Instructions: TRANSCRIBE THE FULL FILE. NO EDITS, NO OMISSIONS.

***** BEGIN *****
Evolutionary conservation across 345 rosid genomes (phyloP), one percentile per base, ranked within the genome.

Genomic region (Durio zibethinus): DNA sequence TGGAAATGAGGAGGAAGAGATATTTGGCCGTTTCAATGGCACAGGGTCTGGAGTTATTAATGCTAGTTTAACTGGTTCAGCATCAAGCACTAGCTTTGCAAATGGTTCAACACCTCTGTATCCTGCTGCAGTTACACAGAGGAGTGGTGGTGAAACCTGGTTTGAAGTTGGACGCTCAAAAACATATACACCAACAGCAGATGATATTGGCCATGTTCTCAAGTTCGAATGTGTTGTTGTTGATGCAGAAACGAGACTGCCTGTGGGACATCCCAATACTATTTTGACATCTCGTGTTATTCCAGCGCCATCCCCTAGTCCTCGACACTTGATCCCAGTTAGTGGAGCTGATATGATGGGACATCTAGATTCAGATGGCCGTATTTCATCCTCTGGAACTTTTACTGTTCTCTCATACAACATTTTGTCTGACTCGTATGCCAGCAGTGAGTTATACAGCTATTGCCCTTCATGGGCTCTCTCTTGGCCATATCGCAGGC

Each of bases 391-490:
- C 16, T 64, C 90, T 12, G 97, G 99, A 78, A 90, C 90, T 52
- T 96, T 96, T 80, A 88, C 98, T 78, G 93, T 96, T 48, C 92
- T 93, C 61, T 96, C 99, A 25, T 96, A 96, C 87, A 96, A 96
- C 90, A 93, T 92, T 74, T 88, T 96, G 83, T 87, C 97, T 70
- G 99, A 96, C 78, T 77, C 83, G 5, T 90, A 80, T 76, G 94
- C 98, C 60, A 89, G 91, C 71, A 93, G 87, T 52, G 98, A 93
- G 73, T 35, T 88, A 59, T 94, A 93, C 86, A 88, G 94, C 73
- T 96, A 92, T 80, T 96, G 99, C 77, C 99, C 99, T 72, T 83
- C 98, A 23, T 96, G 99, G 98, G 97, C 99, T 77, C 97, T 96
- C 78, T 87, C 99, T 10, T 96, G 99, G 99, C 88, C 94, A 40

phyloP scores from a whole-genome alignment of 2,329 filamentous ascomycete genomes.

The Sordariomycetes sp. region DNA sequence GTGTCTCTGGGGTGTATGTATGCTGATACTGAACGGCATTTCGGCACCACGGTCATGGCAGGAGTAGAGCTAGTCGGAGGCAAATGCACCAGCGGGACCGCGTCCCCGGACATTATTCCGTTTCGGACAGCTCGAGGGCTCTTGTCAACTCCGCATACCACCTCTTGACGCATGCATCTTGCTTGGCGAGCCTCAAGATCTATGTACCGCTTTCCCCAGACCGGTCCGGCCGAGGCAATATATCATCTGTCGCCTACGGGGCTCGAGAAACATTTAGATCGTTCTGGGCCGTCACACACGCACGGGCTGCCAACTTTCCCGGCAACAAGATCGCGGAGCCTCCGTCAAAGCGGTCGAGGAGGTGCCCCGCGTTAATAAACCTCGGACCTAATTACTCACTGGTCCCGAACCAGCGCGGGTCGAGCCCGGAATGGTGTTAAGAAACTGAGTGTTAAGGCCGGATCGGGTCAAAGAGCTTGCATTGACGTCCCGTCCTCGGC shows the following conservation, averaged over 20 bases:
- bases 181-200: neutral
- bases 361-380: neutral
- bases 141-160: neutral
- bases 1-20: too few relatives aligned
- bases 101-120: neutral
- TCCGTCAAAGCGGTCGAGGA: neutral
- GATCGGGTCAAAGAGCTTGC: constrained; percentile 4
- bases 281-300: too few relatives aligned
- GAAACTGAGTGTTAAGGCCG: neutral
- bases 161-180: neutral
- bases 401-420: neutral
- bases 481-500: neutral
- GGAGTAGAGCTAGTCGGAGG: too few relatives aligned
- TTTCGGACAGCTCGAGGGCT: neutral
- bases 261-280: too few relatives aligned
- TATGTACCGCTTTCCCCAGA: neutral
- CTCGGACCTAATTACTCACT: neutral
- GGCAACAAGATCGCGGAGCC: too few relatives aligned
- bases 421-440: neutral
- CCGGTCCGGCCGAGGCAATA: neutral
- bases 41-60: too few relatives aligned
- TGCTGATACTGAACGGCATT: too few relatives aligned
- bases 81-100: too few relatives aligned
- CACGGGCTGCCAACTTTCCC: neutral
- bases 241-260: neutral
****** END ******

Evolutionary conservation across 345 rosid genomes (phyloP), one percentile per base, ranked within the genome.

Genomic region (Durio zibethinus): DNA sequence TGGAAATGAGGAGGAAGAGATATTTGGCCGTTTCAATGGCACAGGGTCTGGAGTTATTAATGCTAGTTTAACTGGTTCAGCATCAAGCACTAGCTTTGCAAATGGTTCAACACCTCTGTATCCTGCTGCAGTTACACAGAGGAGTGGTGGTGAAACCTGGTTTGAAGTTGGACGCTCAAAAACATATACACCAACAGCAGATGATATTGGCCATGTTCTCAAGTTCGAATGTGTTGTTGTTGATGCAGAAACGAGACTGCCTGTGGGACATCCCAATACTATTTTGACATCTCGTGTTATTCCAGCGCCATCCCCTAGTCCTCGACACTTGATCCCAGTTAGTGGAGCTGATATGATGGGACATCTAGATTCAGATGGCCGTATTTCATCCTCTGGAACTTTTACTGTTCTCTCATACAACATTTTGTCTGACTCGTATGCCAGCAGTGAGTTATACAGCTATTGCCCTTCATGGGCTCTCTCTTGGCCATATCGCAGGC

Each of bases 391-490:
- C 16, T 64, C 90, T 12, G 97, G 99, A 78, A 90, C 90, T 52
- T 96, T 96, T 80, A 88, C 98, T 78, G 93, T 96, T 48, C 92
- T 93, C 61, T 96, C 99, A 25, T 96, A 96, C 87, A 96, A 96
- C 90, A 93, T 92, T 74, T 88, T 96, G 83, T 87, C 97, T 70
- G 99, A 96, C 78, T 77, C 83, G 5, T 90, A 80, T 76, G 94
- C 98, C 60, A 89, G 91, C 71, A 93, G 87, T 52, G 98, A 93
- G 73, T 35, T 88, A 59, T 94, A 93, C 86, A 88, G 94, C 73
- T 96, A 92, T 80, T 96, G 99, C 77, C 99, C 99, T 72, T 83
- C 98, A 23, T 96, G 99, G 98, G 97, C 99, T 77, C 97, T 96
- C 78, T 87, C 99, T 10, T 96, G 99, G 99, C 88, C 94, A 40

phyloP scores from a whole-genome alignment of 2,329 filamentous ascomycete genomes.

The Sordariomycetes sp. region DNA sequence GTGTCTCTGGGGTGTATGTATGCTGATACTGAACGGCATTTCGGCACCACGGTCATGGCAGGAGTAGAGCTAGTCGGAGGCAAATGCACCAGCGGGACCGCGTCCCCGGACATTATTCCGTTTCGGACAGCTCGAGGGCTCTTGTCAACTCCGCATACCACCTCTTGACGCATGCATCTTGCTTGGCGAGCCTCAAGATCTATGTACCGCTTTCCCCAGACCGGTCCGGCCGAGGCAATATATCATCTGTCGCCTACGGGGCTCGAGAAACATTTAGATCGTTCTGGGCCGTCACACACGCACGGGCTGCCAACTTTCCCGGCAACAAGATCGCGGAGCCTCCGTCAAAGCGGTCGAGGAGGTGCCCCGCGTTAATAAACCTCGGACCTAATTACTCACTGGTCCCGAACCAGCGCGGGTCGAGCCCGGAATGGTGTTAAGAAACTGAGTGTTAAGGCCGGATCGGGTCAAAGAGCTTGCATTGACGTCCCGTCCTCGGC shows the following conservation, averaged over 20 bases:
- bases 181-200: neutral
- bases 361-380: neutral
- bases 141-160: neutral
- bases 1-20: too few relatives aligned
- bases 101-120: neutral
- TCCGTCAAAGCGGTCGAGGA: neutral
- GATCGGGTCAAAGAGCTTGC: constrained; percentile 4
- bases 281-300: too few relatives aligned
- GAAACTGAGTGTTAAGGCCG: neutral
- bases 161-180: neutral
- bases 401-420: neutral
- bases 481-500: neutral
- GGAGTAGAGCTAGTCGGAGG: too few relatives aligned
- TTTCGGACAGCTCGAGGGCT: neutral
- bases 261-280: too few relatives aligned
- TATGTACCGCTTTCCCCAGA: neutral
- CTCGGACCTAATTACTCACT: neutral
- GGCAACAAGATCGCGGAGCC: too few relatives aligned
- bases 421-440: neutral
- CCGGTCCGGCCGAGGCAATA: neutral
- bases 41-60: too few relatives aligned
- TGCTGATACTGAACGGCATT: too few relatives aligned
- bases 81-100: too few relatives aligned
- CACGGGCTGCCAACTTTCCC: neutral
- bases 241-260: neutral